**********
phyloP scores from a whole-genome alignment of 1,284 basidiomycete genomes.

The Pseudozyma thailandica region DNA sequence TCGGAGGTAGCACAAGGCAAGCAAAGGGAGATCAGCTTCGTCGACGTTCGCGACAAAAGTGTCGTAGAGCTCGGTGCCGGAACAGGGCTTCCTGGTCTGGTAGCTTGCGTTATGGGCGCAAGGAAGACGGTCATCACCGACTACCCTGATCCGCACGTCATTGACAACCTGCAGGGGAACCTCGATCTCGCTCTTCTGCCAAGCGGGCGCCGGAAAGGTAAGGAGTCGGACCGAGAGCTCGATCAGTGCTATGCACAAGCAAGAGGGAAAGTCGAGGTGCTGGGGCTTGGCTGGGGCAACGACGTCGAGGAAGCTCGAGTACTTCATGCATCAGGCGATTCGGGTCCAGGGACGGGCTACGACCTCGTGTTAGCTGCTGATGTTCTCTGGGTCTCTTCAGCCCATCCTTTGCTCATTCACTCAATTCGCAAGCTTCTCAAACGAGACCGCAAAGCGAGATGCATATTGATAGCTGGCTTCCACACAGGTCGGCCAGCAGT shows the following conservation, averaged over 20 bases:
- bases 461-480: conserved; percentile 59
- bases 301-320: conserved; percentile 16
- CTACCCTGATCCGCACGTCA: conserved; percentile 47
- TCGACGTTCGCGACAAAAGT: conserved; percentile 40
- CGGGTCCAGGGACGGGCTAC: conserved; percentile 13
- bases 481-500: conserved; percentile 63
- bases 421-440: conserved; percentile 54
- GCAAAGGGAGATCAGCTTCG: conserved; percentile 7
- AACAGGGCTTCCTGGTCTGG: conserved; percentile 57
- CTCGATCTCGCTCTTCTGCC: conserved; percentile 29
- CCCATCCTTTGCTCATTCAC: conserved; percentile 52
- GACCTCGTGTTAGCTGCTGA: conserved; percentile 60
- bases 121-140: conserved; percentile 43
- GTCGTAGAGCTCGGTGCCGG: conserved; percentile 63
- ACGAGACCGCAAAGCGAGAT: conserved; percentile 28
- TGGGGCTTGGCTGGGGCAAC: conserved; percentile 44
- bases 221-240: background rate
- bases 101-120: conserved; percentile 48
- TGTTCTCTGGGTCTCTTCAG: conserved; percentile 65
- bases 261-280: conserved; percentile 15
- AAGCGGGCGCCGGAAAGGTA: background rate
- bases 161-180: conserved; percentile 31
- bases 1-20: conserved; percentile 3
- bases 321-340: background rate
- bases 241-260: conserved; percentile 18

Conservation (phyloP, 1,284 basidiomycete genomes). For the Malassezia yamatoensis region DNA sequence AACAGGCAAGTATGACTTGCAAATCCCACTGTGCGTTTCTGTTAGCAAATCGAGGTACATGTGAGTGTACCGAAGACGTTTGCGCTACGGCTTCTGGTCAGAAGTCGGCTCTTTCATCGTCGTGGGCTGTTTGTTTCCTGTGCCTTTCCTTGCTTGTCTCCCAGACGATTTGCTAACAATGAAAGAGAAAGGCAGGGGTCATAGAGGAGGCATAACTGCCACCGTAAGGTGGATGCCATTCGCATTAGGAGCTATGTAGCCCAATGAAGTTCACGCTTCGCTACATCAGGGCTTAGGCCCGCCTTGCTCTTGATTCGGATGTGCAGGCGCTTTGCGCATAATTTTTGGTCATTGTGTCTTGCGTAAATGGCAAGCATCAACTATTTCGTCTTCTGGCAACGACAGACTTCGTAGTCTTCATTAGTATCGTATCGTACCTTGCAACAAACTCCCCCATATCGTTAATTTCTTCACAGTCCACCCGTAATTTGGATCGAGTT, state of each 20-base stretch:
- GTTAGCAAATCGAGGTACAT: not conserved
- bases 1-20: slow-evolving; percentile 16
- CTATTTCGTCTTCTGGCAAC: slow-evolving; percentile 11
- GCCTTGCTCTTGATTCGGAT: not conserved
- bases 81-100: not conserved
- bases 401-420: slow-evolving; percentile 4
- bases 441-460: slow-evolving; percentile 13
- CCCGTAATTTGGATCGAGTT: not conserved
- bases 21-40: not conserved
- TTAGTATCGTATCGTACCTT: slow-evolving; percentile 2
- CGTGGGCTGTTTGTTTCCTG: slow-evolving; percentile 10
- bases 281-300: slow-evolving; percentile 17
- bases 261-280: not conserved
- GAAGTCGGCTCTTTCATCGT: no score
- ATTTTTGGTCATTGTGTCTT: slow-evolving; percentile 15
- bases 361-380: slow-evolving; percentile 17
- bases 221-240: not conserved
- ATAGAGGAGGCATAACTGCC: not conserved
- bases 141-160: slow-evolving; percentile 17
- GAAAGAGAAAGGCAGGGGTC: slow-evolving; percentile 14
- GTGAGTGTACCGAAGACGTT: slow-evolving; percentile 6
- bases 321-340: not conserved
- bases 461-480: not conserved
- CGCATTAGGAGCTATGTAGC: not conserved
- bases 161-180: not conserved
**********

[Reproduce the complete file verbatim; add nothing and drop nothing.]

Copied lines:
phyloP scores from a whole-genome alignment of 1,284 basidiomycete genomes.

The Pseudozyma thailandica region DNA sequence TCGGAGGTAGCACAAGGCAAGCAAAGGGAGATCAGCTTCGTCGACGTTCGCGACAAAAGTGTCGTAGAGCTCGGTGCCGGAACAGGGCTTCCTGGTCTGGTAGCTTGCGTTATGGGCGCAAGGAAGACGGTCATCACCGACTACCCTGATCCGCACGTCATTGACAACCTGCAGGGGAACCTCGATCTCGCTCTTCTGCCAAGCGGGCGCCGGAAAGGTAAGGAGTCGGACCGAGAGCTCGATCAGTGCTATGCACAAGCAAGAGGGAAAGTCGAGGTGCTGGGGCTTGGCTGGGGCAACGACGTCGAGGAAGCTCGAGTACTTCATGCATCAGGCGATTCGGGTCCAGGGACGGGCTACGACCTCGTGTTAGCTGCTGATGTTCTCTGGGTCTCTTCAGCCCATCCTTTGCTCATTCACTCAATTCGCAAGCTTCTCAAACGAGACCGCAAAGCGAGATGCATATTGATAGCTGGCTTCCACACAGGTCGGCCAGCAGT shows the following conservation, averaged over 20 bases:
- bases 461-480: conserved; percentile 59
- bases 301-320: conserved; percentile 16
- CTACCCTGATCCGCACGTCA: conserved; percentile 47
- TCGACGTTCGCGACAAAAGT: conserved; percentile 40
- CGGGTCCAGGGACGGGCTAC: conserved; percentile 13
- bases 481-500: conserved; percentile 63
- bases 421-440: conserved; percentile 54
- GCAAAGGGAGATCAGCTTCG: conserved; percentile 7
- AACAGGGCTTCCTGGTCTGG: conserved; percentile 57
- CTCGATCTCGCTCTTCTGCC: conserved; percentile 29
- CCCATCCTTTGCTCATTCAC: conserved; percentile 52
- GACCTCGTGTTAGCTGCTGA: conserved; percentile 60
- bases 121-140: conserved; percentile 43
- GTCGTAGAGCTCGGTGCCGG: conserved; percentile 63
- ACGAGACCGCAAAGCGAGAT: conserved; percentile 28
- TGGGGCTTGGCTGGGGCAAC: conserved; percentile 44
- bases 221-240: background rate
- bases 101-120: conserved; percentile 48
- TGTTCTCTGGGTCTCTTCAG: conserved; percentile 65
- bases 261-280: conserved; percentile 15
- AAGCGGGCGCCGGAAAGGTA: background rate
- bases 161-180: conserved; percentile 31
- bases 1-20: conserved; percentile 3
- bases 321-340: background rate
- bases 241-260: conserved; percentile 18

Conservation (phyloP, 1,284 basidiomycete genomes). For the Malassezia yamatoensis region DNA sequence AACAGGCAAGTATGACTTGCAAATCCCACTGTGCGTTTCTGTTAGCAAATCGAGGTACATGTGAGTGTACCGAAGACGTTTGCGCTACGGCTTCTGGTCAGAAGTCGGCTCTTTCATCGTCGTGGGCTGTTTGTTTCCTGTGCCTTTCCTTGCTTGTCTCCCAGACGATTTGCTAACAATGAAAGAGAAAGGCAGGGGTCATAGAGGAGGCATAACTGCCACCGTAAGGTGGATGCCATTCGCATTAGGAGCTATGTAGCCCAATGAAGTTCACGCTTCGCTACATCAGGGCTTAGGCCCGCCTTGCTCTTGATTCGGATGTGCAGGCGCTTTGCGCATAATTTTTGGTCATTGTGTCTTGCGTAAATGGCAAGCATCAACTATTTCGTCTTCTGGCAACGACAGACTTCGTAGTCTTCATTAGTATCGTATCGTACCTTGCAACAAACTCCCCCATATCGTTAATTTCTTCACAGTCCACCCGTAATTTGGATCGAGTT, state of each 20-base stretch:
- GTTAGCAAATCGAGGTACAT: not conserved
- bases 1-20: slow-evolving; percentile 16
- CTATTTCGTCTTCTGGCAAC: slow-evolving; percentile 11
- GCCTTGCTCTTGATTCGGAT: not conserved
- bases 81-100: not conserved
- bases 401-420: slow-evolving; percentile 4
- bases 441-460: slow-evolving; percentile 13
- CCCGTAATTTGGATCGAGTT: not conserved
- bases 21-40: not conserved
- TTAGTATCGTATCGTACCTT: slow-evolving; percentile 2
- CGTGGGCTGTTTGTTTCCTG: slow-evolving; percentile 10
- bases 281-300: slow-evolving; percentile 17
- bases 261-280: not conserved
- GAAGTCGGCTCTTTCATCGT: no score
- ATTTTTGGTCATTGTGTCTT: slow-evolving; percentile 15
- bases 361-380: slow-evolving; percentile 17
- bases 221-240: not conserved
- ATAGAGGAGGCATAACTGCC: not conserved
- bases 141-160: slow-evolving; percentile 17
- GAAAGAGAAAGGCAGGGGTC: slow-evolving; percentile 14
- GTGAGTGTACCGAAGACGTT: slow-evolving; percentile 6
- bases 321-340: not conserved
- bases 461-480: not conserved
- CGCATTAGGAGCTATGTAGC: not conserved
- bases 161-180: not conserved